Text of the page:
He dumps Simon and River off the ship without a second thought, but doesn’t hesitate to bring River back on-board when she is in need of protection. His angry relationship with Simon early on is evidence enough of Mal’s change in temperament, but he simply couldn’t leave River lying unconscious in that bar. “It’s not your way Mal”, Book will later pronounce grandly, and that’s absolutely correct. For all of his statements that Simon and River are not crew unless he “conjures” they are, he has a connection to River that he has never fully realised. Unlike the young man back on Lilac, he can’t just leave her behind.
He goes into dangerous situations like the rescue of Inara with gusto, then runs away and hides as soon as he can. Fanty and Mingo comment on Mal’s unpredictability, his decision to “run when you oughtta to fight, fight when you oughtta deal”, and Mal is a man caught between those two differing aspects: the man who wants to be the hero and do the heroic things, though maybe only when the risk is to himself and himself alone, and the man who knows that discretion is the better part of valour often enough. Mal is unequivocal later in the face of Inara’s prodding: When she posits that he came to the companion house “looking for a fight”, his answer is a pained “I came looking for you”. Inara is crew too, holding a special place that the captain barely wants to contemplate, and he could no more leave her to the fate ordained by the Operative than he could leave River.
Later still, there is an apparent crack in his psyche, as, pushed too far, he moves to desecrate his ship and becomes a tyrant to his crew, in service of a mission to get to Miranda and “get past this”. Here is the “something new” that Inara feared and that Mal warned about. He’s done being pushed around, seeing the Alliance that he simply wants to get away from come into his life and kill those he cares about over and over. And that manifests itself in a sudden showing of ruthlessness, a rejection of any kind of sentimentality, as he orders Serenity, his home and physical embodiment of his way of life, to be torn apart, abused and made to look like an inhumane wreck. When the crew complains, vehemently, he essentially threatens to kill them if they don’t do as they say. That change in Mal – now the man who fought the war, at least insofar as he shows himself as harder and more brutal than we have ever seen him before – is startling. And it’s all in the pursuit of keeping River safe, and simply finding out what it is about Miranda that is sending her and the Alliance over the edge.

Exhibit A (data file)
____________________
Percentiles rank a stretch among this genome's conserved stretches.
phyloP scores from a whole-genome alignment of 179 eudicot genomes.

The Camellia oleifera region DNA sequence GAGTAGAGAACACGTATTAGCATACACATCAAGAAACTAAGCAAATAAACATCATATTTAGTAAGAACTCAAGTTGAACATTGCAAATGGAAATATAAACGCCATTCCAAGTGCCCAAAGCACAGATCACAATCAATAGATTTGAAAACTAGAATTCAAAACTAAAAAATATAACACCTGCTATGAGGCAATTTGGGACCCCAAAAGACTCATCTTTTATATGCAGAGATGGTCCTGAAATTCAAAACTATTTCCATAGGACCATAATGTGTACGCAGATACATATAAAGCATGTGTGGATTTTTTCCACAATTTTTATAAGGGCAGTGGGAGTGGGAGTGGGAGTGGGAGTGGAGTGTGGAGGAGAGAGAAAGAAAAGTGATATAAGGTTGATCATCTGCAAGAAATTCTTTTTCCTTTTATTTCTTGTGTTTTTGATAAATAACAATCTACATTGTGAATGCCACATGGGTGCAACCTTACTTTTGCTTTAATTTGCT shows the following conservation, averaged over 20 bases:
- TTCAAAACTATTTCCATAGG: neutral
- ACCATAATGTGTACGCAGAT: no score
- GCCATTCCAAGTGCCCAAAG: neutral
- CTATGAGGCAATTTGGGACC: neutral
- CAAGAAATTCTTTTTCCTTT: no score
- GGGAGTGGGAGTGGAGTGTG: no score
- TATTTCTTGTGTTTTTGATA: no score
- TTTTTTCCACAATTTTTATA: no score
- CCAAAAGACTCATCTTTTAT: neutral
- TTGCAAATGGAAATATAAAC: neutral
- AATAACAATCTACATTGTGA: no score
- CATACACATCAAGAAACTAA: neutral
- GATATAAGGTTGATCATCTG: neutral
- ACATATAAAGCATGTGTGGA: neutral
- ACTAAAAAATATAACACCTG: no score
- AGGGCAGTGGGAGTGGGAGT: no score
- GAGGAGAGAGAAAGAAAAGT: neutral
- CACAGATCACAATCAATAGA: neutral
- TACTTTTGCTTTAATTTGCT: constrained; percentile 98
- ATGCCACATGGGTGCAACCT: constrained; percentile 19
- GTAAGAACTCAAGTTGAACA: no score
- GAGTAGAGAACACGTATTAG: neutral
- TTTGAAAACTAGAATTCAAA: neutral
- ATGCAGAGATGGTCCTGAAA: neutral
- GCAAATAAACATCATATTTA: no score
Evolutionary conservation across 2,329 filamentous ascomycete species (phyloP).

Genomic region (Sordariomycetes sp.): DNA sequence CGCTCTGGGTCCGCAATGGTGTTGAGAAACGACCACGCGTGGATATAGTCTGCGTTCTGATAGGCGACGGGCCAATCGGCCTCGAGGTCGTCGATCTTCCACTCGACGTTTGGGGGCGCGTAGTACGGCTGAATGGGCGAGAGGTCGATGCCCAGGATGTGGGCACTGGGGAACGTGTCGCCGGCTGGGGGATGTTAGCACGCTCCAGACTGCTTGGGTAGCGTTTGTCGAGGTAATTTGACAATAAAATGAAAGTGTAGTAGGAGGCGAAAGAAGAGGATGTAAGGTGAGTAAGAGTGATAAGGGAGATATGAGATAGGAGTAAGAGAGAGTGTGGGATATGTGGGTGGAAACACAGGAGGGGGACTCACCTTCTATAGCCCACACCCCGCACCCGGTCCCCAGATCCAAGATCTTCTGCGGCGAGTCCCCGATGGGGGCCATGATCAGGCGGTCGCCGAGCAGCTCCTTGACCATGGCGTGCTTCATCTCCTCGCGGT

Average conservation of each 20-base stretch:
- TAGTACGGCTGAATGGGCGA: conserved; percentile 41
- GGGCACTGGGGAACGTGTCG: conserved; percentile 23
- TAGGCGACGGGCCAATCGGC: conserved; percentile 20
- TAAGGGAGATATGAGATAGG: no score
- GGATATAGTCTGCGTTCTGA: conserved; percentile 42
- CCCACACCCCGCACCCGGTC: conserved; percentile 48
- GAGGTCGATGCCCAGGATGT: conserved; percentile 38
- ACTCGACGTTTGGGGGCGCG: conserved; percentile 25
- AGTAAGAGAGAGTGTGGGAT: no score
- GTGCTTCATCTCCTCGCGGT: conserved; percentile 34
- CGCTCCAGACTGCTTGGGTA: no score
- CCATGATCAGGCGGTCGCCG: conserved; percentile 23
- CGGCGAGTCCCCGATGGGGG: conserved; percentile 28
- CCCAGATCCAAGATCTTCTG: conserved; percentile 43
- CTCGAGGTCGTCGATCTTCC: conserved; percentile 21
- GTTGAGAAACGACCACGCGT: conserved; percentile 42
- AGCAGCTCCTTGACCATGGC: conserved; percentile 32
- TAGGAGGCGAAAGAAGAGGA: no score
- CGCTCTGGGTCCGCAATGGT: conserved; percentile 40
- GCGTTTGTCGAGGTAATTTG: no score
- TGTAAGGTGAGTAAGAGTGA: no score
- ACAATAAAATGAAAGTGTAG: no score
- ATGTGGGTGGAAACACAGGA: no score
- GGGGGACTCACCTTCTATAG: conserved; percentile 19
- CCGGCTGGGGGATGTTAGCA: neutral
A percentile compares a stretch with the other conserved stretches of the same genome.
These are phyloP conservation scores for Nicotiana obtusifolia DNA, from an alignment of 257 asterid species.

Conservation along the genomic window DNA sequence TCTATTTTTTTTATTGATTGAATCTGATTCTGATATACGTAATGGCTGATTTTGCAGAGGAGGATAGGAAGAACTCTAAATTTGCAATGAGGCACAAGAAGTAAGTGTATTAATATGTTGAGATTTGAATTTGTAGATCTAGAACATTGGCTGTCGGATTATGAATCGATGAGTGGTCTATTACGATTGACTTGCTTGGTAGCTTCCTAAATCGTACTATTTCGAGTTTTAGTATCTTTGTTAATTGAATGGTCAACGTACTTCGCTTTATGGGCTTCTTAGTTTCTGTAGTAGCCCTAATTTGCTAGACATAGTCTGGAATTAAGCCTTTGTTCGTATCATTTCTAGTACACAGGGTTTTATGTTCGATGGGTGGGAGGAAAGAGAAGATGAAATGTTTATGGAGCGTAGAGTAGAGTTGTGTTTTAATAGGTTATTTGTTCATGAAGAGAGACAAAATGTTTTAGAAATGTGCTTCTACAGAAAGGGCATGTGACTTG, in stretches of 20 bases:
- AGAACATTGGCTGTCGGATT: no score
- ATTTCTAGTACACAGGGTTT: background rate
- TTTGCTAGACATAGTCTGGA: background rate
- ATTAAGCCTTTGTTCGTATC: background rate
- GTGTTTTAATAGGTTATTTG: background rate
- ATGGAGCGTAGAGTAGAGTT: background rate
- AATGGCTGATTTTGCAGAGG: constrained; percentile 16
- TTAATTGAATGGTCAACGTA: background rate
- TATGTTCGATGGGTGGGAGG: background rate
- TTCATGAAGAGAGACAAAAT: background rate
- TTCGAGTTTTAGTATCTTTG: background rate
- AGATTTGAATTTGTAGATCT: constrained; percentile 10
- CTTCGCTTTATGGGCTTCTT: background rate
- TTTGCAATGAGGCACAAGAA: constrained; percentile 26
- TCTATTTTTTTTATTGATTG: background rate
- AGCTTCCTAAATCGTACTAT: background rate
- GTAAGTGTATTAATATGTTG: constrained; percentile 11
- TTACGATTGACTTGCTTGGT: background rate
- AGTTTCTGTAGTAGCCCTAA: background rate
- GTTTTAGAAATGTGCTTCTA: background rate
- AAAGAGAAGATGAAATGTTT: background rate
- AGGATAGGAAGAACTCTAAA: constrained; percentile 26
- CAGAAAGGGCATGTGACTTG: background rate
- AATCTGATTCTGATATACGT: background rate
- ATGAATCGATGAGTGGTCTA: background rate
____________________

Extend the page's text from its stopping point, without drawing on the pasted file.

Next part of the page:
The discovery of what happened on that planet turns Mal back from the gulfs of “something new”, and back to the traditional hero’s role, personified in his stirring speech to the crew, a more traditionally heroic rejection of the evil empire and a call to arms for them to follow him, more willingly than they did before. He decides to take the fight to the Alliance, flying at them and all of their power pell-mell, but makes sure to bring some serious back-up with him in the process. But this is not all blazing light against savage dark: the Reavers Mal goads into the battle kill many innocents, and when the Operative pointedly states this to Mal, the reaction is a simple “You have no idea how true that is”. The loss of Wash was punishment enough, but the members of the Alliance Navy dying in the battle with the Reavers are not Mal’s concern. If he is fighting the war, with a new belief replacing that which he once had in God –the belief that the people of Miranda need someone to speak for them – then the Alliance is once again the enemy, and an enemy needs to be fought with whatever resources are to hand, with ruthlessness.
Lastly, we are left with Mal back to the point he was before, having attained his bittersweet victory, lecturing River on what makes a ship like Serenity more than just metal and wires to the people who inhabit her. Inara’s back, the Tam siblings are crew again, and even with the loss of Wash and Book, Mal is more complete than he has been at any point in the film’s narrative. We’ve seen just a brief glimpse of that “something new”, but the Mal of Firefly is a surer prospect, one we are happy to see re-emerge.